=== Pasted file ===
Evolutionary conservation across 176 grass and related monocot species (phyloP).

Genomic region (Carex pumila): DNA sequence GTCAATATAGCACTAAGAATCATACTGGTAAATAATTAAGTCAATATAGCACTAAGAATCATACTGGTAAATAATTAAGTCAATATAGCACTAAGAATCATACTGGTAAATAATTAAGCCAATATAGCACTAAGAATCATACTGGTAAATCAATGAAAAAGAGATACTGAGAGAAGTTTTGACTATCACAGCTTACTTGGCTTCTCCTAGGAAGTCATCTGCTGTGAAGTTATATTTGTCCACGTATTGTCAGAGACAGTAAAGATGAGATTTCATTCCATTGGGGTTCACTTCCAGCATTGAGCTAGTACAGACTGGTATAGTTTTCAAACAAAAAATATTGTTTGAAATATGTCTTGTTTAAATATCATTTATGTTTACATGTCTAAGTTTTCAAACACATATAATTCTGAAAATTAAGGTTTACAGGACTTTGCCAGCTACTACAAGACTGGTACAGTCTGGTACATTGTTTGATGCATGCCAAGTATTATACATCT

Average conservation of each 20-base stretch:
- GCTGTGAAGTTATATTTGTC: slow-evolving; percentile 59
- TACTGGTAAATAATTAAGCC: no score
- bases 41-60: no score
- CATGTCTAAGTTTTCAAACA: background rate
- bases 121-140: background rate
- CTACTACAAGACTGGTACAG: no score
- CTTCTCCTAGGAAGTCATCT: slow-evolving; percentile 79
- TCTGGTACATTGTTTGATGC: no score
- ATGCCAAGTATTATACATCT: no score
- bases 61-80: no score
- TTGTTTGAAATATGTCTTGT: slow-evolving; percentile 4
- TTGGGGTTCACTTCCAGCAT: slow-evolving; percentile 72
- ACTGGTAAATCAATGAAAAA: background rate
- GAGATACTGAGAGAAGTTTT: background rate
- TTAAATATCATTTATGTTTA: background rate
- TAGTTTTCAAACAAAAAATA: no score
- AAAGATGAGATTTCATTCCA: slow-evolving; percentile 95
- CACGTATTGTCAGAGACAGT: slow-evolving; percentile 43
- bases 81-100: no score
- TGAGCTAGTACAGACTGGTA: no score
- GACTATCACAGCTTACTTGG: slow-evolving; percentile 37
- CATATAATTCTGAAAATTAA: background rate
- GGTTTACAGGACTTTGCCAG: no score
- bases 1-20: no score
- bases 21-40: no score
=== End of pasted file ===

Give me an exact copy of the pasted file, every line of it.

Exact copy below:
Evolutionary conservation across 176 grass and related monocot species (phyloP).

Genomic region (Carex pumila): DNA sequence GTCAATATAGCACTAAGAATCATACTGGTAAATAATTAAGTCAATATAGCACTAAGAATCATACTGGTAAATAATTAAGTCAATATAGCACTAAGAATCATACTGGTAAATAATTAAGCCAATATAGCACTAAGAATCATACTGGTAAATCAATGAAAAAGAGATACTGAGAGAAGTTTTGACTATCACAGCTTACTTGGCTTCTCCTAGGAAGTCATCTGCTGTGAAGTTATATTTGTCCACGTATTGTCAGAGACAGTAAAGATGAGATTTCATTCCATTGGGGTTCACTTCCAGCATTGAGCTAGTACAGACTGGTATAGTTTTCAAACAAAAAATATTGTTTGAAATATGTCTTGTTTAAATATCATTTATGTTTACATGTCTAAGTTTTCAAACACATATAATTCTGAAAATTAAGGTTTACAGGACTTTGCCAGCTACTACAAGACTGGTACAGTCTGGTACATTGTTTGATGCATGCCAAGTATTATACATCT

Average conservation of each 20-base stretch:
- GCTGTGAAGTTATATTTGTC: slow-evolving; percentile 59
- TACTGGTAAATAATTAAGCC: no score
- bases 41-60: no score
- CATGTCTAAGTTTTCAAACA: background rate
- bases 121-140: background rate
- CTACTACAAGACTGGTACAG: no score
- CTTCTCCTAGGAAGTCATCT: slow-evolving; percentile 79
- TCTGGTACATTGTTTGATGC: no score
- ATGCCAAGTATTATACATCT: no score
- bases 61-80: no score
- TTGTTTGAAATATGTCTTGT: slow-evolving; percentile 4
- TTGGGGTTCACTTCCAGCAT: slow-evolving; percentile 72
- ACTGGTAAATCAATGAAAAA: background rate
- GAGATACTGAGAGAAGTTTT: background rate
- TTAAATATCATTTATGTTTA: background rate
- TAGTTTTCAAACAAAAAATA: no score
- AAAGATGAGATTTCATTCCA: slow-evolving; percentile 95
- CACGTATTGTCAGAGACAGT: slow-evolving; percentile 43
- bases 81-100: no score
- TGAGCTAGTACAGACTGGTA: no score
- GACTATCACAGCTTACTTGG: slow-evolving; percentile 37
- CATATAATTCTGAAAATTAA: background rate
- GGTTTACAGGACTTTGCCAG: no score
- bases 1-20: no score
- bases 21-40: no score